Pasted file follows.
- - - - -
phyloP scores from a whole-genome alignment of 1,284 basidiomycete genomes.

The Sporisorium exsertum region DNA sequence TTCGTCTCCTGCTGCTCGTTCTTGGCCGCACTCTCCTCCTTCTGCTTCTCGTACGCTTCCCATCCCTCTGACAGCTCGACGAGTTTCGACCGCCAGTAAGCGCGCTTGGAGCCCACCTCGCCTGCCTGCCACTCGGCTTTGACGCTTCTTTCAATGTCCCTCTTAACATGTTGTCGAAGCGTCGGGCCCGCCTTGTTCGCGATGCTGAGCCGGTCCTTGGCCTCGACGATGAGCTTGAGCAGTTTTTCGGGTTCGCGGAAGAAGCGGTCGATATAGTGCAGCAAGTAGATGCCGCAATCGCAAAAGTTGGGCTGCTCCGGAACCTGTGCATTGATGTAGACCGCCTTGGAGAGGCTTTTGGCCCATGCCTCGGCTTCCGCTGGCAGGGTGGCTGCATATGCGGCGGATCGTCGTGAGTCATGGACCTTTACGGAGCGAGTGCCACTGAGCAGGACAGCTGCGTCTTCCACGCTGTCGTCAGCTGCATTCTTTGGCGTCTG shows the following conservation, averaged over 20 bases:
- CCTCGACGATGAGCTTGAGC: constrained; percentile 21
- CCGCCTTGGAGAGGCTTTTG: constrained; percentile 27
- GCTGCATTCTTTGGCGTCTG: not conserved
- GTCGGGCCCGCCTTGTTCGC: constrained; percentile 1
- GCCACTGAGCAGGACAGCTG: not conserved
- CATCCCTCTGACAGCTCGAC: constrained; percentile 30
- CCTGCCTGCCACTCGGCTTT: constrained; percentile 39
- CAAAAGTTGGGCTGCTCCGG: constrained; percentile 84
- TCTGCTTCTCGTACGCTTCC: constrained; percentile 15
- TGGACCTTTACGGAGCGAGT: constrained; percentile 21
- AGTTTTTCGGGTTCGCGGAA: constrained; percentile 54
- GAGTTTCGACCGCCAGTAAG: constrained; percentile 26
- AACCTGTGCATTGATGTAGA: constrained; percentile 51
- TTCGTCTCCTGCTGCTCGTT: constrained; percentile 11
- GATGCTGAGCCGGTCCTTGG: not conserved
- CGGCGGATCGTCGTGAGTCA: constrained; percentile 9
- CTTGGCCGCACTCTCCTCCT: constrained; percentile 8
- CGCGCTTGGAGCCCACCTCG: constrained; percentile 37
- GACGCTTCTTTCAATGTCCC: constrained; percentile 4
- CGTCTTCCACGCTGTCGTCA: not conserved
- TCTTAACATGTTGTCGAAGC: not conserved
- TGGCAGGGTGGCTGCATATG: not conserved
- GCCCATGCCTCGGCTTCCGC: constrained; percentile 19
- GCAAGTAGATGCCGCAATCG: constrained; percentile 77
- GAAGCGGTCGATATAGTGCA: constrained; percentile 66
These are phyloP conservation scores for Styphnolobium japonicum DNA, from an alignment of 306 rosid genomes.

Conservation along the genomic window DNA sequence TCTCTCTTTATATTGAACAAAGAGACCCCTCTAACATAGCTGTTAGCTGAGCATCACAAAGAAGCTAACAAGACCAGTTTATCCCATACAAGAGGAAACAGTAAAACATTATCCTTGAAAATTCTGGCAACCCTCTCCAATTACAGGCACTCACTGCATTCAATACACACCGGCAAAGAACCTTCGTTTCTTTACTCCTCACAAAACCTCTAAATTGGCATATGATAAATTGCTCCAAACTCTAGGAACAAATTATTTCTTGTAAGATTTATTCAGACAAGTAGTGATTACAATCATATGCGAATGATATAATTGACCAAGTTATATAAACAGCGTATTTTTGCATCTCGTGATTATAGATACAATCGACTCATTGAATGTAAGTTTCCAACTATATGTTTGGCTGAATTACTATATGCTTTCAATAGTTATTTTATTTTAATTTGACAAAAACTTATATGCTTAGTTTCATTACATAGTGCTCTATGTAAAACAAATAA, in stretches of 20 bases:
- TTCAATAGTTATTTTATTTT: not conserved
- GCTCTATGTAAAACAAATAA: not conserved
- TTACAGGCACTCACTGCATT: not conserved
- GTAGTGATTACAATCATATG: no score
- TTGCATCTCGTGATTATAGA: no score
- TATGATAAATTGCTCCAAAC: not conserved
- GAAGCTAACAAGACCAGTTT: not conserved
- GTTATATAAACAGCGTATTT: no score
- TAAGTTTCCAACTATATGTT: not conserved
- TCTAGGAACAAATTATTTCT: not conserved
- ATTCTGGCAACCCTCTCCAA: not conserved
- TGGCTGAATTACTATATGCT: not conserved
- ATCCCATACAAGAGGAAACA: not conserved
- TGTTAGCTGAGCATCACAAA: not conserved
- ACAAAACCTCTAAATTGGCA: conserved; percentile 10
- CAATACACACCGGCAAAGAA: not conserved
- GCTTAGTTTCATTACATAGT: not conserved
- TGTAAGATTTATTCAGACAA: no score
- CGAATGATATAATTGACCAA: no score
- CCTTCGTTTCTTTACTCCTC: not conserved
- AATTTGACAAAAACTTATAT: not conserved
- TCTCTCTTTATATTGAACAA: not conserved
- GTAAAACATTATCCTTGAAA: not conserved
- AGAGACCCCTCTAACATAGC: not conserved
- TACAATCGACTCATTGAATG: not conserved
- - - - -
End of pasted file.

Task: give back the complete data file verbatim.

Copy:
phyloP scores from a whole-genome alignment of 1,284 basidiomycete genomes.

The Sporisorium exsertum region DNA sequence TTCGTCTCCTGCTGCTCGTTCTTGGCCGCACTCTCCTCCTTCTGCTTCTCGTACGCTTCCCATCCCTCTGACAGCTCGACGAGTTTCGACCGCCAGTAAGCGCGCTTGGAGCCCACCTCGCCTGCCTGCCACTCGGCTTTGACGCTTCTTTCAATGTCCCTCTTAACATGTTGTCGAAGCGTCGGGCCCGCCTTGTTCGCGATGCTGAGCCGGTCCTTGGCCTCGACGATGAGCTTGAGCAGTTTTTCGGGTTCGCGGAAGAAGCGGTCGATATAGTGCAGCAAGTAGATGCCGCAATCGCAAAAGTTGGGCTGCTCCGGAACCTGTGCATTGATGTAGACCGCCTTGGAGAGGCTTTTGGCCCATGCCTCGGCTTCCGCTGGCAGGGTGGCTGCATATGCGGCGGATCGTCGTGAGTCATGGACCTTTACGGAGCGAGTGCCACTGAGCAGGACAGCTGCGTCTTCCACGCTGTCGTCAGCTGCATTCTTTGGCGTCTG shows the following conservation, averaged over 20 bases:
- CCTCGACGATGAGCTTGAGC: constrained; percentile 21
- CCGCCTTGGAGAGGCTTTTG: constrained; percentile 27
- GCTGCATTCTTTGGCGTCTG: not conserved
- GTCGGGCCCGCCTTGTTCGC: constrained; percentile 1
- GCCACTGAGCAGGACAGCTG: not conserved
- CATCCCTCTGACAGCTCGAC: constrained; percentile 30
- CCTGCCTGCCACTCGGCTTT: constrained; percentile 39
- CAAAAGTTGGGCTGCTCCGG: constrained; percentile 84
- TCTGCTTCTCGTACGCTTCC: constrained; percentile 15
- TGGACCTTTACGGAGCGAGT: constrained; percentile 21
- AGTTTTTCGGGTTCGCGGAA: constrained; percentile 54
- GAGTTTCGACCGCCAGTAAG: constrained; percentile 26
- AACCTGTGCATTGATGTAGA: constrained; percentile 51
- TTCGTCTCCTGCTGCTCGTT: constrained; percentile 11
- GATGCTGAGCCGGTCCTTGG: not conserved
- CGGCGGATCGTCGTGAGTCA: constrained; percentile 9
- CTTGGCCGCACTCTCCTCCT: constrained; percentile 8
- CGCGCTTGGAGCCCACCTCG: constrained; percentile 37
- GACGCTTCTTTCAATGTCCC: constrained; percentile 4
- CGTCTTCCACGCTGTCGTCA: not conserved
- TCTTAACATGTTGTCGAAGC: not conserved
- TGGCAGGGTGGCTGCATATG: not conserved
- GCCCATGCCTCGGCTTCCGC: constrained; percentile 19
- GCAAGTAGATGCCGCAATCG: constrained; percentile 77
- GAAGCGGTCGATATAGTGCA: constrained; percentile 66
These are phyloP conservation scores for Styphnolobium japonicum DNA, from an alignment of 306 rosid genomes.

Conservation along the genomic window DNA sequence TCTCTCTTTATATTGAACAAAGAGACCCCTCTAACATAGCTGTTAGCTGAGCATCACAAAGAAGCTAACAAGACCAGTTTATCCCATACAAGAGGAAACAGTAAAACATTATCCTTGAAAATTCTGGCAACCCTCTCCAATTACAGGCACTCACTGCATTCAATACACACCGGCAAAGAACCTTCGTTTCTTTACTCCTCACAAAACCTCTAAATTGGCATATGATAAATTGCTCCAAACTCTAGGAACAAATTATTTCTTGTAAGATTTATTCAGACAAGTAGTGATTACAATCATATGCGAATGATATAATTGACCAAGTTATATAAACAGCGTATTTTTGCATCTCGTGATTATAGATACAATCGACTCATTGAATGTAAGTTTCCAACTATATGTTTGGCTGAATTACTATATGCTTTCAATAGTTATTTTATTTTAATTTGACAAAAACTTATATGCTTAGTTTCATTACATAGTGCTCTATGTAAAACAAATAA, in stretches of 20 bases:
- TTCAATAGTTATTTTATTTT: not conserved
- GCTCTATGTAAAACAAATAA: not conserved
- TTACAGGCACTCACTGCATT: not conserved
- GTAGTGATTACAATCATATG: no score
- TTGCATCTCGTGATTATAGA: no score
- TATGATAAATTGCTCCAAAC: not conserved
- GAAGCTAACAAGACCAGTTT: not conserved
- GTTATATAAACAGCGTATTT: no score
- TAAGTTTCCAACTATATGTT: not conserved
- TCTAGGAACAAATTATTTCT: not conserved
- ATTCTGGCAACCCTCTCCAA: not conserved
- TGGCTGAATTACTATATGCT: not conserved
- ATCCCATACAAGAGGAAACA: not conserved
- TGTTAGCTGAGCATCACAAA: not conserved
- ACAAAACCTCTAAATTGGCA: conserved; percentile 10
- CAATACACACCGGCAAAGAA: not conserved
- GCTTAGTTTCATTACATAGT: not conserved
- TGTAAGATTTATTCAGACAA: no score
- CGAATGATATAATTGACCAA: no score
- CCTTCGTTTCTTTACTCCTC: not conserved
- AATTTGACAAAAACTTATAT: not conserved
- TCTCTCTTTATATTGAACAA: not conserved
- GTAAAACATTATCCTTGAAA: not conserved
- AGAGACCCCTCTAACATAGC: not conserved
- TACAATCGACTCATTGAATG: not conserved